From the National Center for Policy Analysis
February 12, 2014
The employment rate among the older segments of Organization for Economic Cooperation and Development (OECD) populations have decreased significantly over the last 50 years, says Gabriel Heller Sahlgren, a research fellow at the Institute of Economic Affairs (U.K.).
As employment rates for older generations have fallen, more pressure has been put on state pension systems to fund their retirement, leaving fewer people to fund larger groups of pensioners.
- The male employment rate for ages 55 to 59 in OECD countries decreased from above 90 percent to less than 70 percent between 1968 and the end of the 1900s. In 2008, that number was at 80 percent.
- By 2040, the ratio of dependency supporting pensions is expected to increase by 17 percent relative to 2008.
Evidence suggests that this drop in employment is tied directly to the financial incentives of state pension systems.
- One simulation found that delaying eligibility for pensions by just three years would increase labor force participation by 36 percent among men aged 56-65.
- Looking across countries, one study found that an increase in 10 percent in public pension wealth leads to a decrease in the average retirement age by 1.5 percent.
- Italy has such strong incentives in place that reaching pension eligibility increases a person's likelihood of retirement by 30 percentage points.
- Conversely, a Swiss study found that permanently reducing retirement benefits by 3.4 percent would result in a 50 percent decline in retirement probability.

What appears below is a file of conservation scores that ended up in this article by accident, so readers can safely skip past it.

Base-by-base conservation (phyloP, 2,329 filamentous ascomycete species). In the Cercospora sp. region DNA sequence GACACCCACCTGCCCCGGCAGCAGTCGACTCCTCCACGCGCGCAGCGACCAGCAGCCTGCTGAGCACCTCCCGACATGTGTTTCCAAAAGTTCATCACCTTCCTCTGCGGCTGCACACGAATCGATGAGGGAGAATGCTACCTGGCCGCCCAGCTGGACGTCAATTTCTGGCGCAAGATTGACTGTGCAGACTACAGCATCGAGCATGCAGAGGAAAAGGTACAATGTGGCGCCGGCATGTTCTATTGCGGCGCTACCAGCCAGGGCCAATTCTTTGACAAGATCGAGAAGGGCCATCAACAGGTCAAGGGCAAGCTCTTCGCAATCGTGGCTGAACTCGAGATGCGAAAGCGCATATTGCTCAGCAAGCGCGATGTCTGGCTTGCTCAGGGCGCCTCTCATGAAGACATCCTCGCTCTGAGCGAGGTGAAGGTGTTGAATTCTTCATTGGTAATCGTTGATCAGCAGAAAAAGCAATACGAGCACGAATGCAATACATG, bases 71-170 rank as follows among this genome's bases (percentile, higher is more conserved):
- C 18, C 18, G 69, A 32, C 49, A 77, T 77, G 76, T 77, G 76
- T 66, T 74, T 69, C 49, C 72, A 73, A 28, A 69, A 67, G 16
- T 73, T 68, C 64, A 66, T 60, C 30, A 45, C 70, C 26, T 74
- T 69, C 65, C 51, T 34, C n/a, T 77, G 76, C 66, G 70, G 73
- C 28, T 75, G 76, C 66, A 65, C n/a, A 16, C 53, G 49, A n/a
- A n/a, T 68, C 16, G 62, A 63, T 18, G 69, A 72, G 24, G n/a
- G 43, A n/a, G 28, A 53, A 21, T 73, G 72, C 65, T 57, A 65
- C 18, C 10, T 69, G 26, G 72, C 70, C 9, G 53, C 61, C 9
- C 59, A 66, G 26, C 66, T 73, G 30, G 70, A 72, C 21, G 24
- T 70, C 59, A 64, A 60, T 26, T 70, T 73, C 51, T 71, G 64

Sahlgren suggests linking the pension age with life expectancy in order to encourage labor force participation. He also argues for a private pension system that gives workers more control over their own retirement savings and encourages them to bear the costs of their own retirement.
Lastly, evidence suggests that workers use unemployment benefits and disability insurance as "alternative" retirement plans. Those programs should be reformed to discourage such behavior. When the United Kingdom recently undertook such reforms and provided incentives for disability insurance recipients to return to work, the country saw a response in higher employment rates.
Source: Gabriel Heller Sahlgren, "Income From Work -- the Fourth Pillar of Income Provision in Old Age," Institute of Economic Affairs (U.K.), January 2014.